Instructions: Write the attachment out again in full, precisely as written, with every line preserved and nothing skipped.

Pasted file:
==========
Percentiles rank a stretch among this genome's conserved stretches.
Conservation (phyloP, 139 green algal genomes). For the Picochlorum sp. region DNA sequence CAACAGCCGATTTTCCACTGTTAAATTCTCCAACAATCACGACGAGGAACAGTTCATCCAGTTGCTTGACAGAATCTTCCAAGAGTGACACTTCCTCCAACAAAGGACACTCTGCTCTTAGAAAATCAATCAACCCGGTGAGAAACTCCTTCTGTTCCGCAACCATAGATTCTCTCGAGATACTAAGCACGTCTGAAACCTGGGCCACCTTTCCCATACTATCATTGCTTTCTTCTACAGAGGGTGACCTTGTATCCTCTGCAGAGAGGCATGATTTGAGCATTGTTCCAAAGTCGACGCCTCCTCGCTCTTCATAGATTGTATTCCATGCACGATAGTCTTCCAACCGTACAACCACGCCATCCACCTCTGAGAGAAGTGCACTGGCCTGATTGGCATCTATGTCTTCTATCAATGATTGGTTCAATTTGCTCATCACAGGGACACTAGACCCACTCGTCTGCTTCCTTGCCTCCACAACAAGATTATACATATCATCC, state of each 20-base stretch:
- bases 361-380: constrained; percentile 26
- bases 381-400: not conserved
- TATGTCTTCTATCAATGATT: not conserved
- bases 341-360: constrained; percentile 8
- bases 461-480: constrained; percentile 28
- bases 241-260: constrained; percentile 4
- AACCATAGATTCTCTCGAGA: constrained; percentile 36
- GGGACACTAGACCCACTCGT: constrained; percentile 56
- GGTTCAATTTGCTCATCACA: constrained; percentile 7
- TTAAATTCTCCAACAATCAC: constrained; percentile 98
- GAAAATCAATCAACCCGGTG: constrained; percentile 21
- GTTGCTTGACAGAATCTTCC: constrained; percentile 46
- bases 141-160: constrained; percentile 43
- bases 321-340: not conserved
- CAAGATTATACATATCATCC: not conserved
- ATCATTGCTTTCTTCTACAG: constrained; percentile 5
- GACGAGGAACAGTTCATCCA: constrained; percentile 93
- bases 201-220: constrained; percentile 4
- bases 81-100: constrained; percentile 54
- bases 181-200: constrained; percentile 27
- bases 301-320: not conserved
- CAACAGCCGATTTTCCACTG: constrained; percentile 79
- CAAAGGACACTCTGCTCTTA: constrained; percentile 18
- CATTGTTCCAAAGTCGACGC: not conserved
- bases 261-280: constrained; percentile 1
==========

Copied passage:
Percentiles rank a stretch among this genome's conserved stretches.
Conservation (phyloP, 139 green algal genomes). For the Picochlorum sp. region DNA sequence CAACAGCCGATTTTCCACTGTTAAATTCTCCAACAATCACGACGAGGAACAGTTCATCCAGTTGCTTGACAGAATCTTCCAAGAGTGACACTTCCTCCAACAAAGGACACTCTGCTCTTAGAAAATCAATCAACCCGGTGAGAAACTCCTTCTGTTCCGCAACCATAGATTCTCTCGAGATACTAAGCACGTCTGAAACCTGGGCCACCTTTCCCATACTATCATTGCTTTCTTCTACAGAGGGTGACCTTGTATCCTCTGCAGAGAGGCATGATTTGAGCATTGTTCCAAAGTCGACGCCTCCTCGCTCTTCATAGATTGTATTCCATGCACGATAGTCTTCCAACCGTACAACCACGCCATCCACCTCTGAGAGAAGTGCACTGGCCTGATTGGCATCTATGTCTTCTATCAATGATTGGTTCAATTTGCTCATCACAGGGACACTAGACCCACTCGTCTGCTTCCTTGCCTCCACAACAAGATTATACATATCATCC, state of each 20-base stretch:
- bases 361-380: constrained; percentile 26
- bases 381-400: not conserved
- TATGTCTTCTATCAATGATT: not conserved
- bases 341-360: constrained; percentile 8
- bases 461-480: constrained; percentile 28
- bases 241-260: constrained; percentile 4
- AACCATAGATTCTCTCGAGA: constrained; percentile 36
- GGGACACTAGACCCACTCGT: constrained; percentile 56
- GGTTCAATTTGCTCATCACA: constrained; percentile 7
- TTAAATTCTCCAACAATCAC: constrained; percentile 98
- GAAAATCAATCAACCCGGTG: constrained; percentile 21
- GTTGCTTGACAGAATCTTCC: constrained; percentile 46
- bases 141-160: constrained; percentile 43
- bases 321-340: not conserved
- CAAGATTATACATATCATCC: not conserved
- ATCATTGCTTTCTTCTACAG: constrained; percentile 5
- GACGAGGAACAGTTCATCCA: constrained; percentile 93
- bases 201-220: constrained; percentile 4
- bases 81-100: constrained; percentile 54
- bases 181-200: constrained; percentile 27
- bases 301-320: not conserved
- CAACAGCCGATTTTCCACTG: constrained; percentile 79
- CAAAGGACACTCTGCTCTTA: constrained; percentile 18
- CATTGTTCCAAAGTCGACGC: not conserved
- bases 261-280: constrained; percentile 1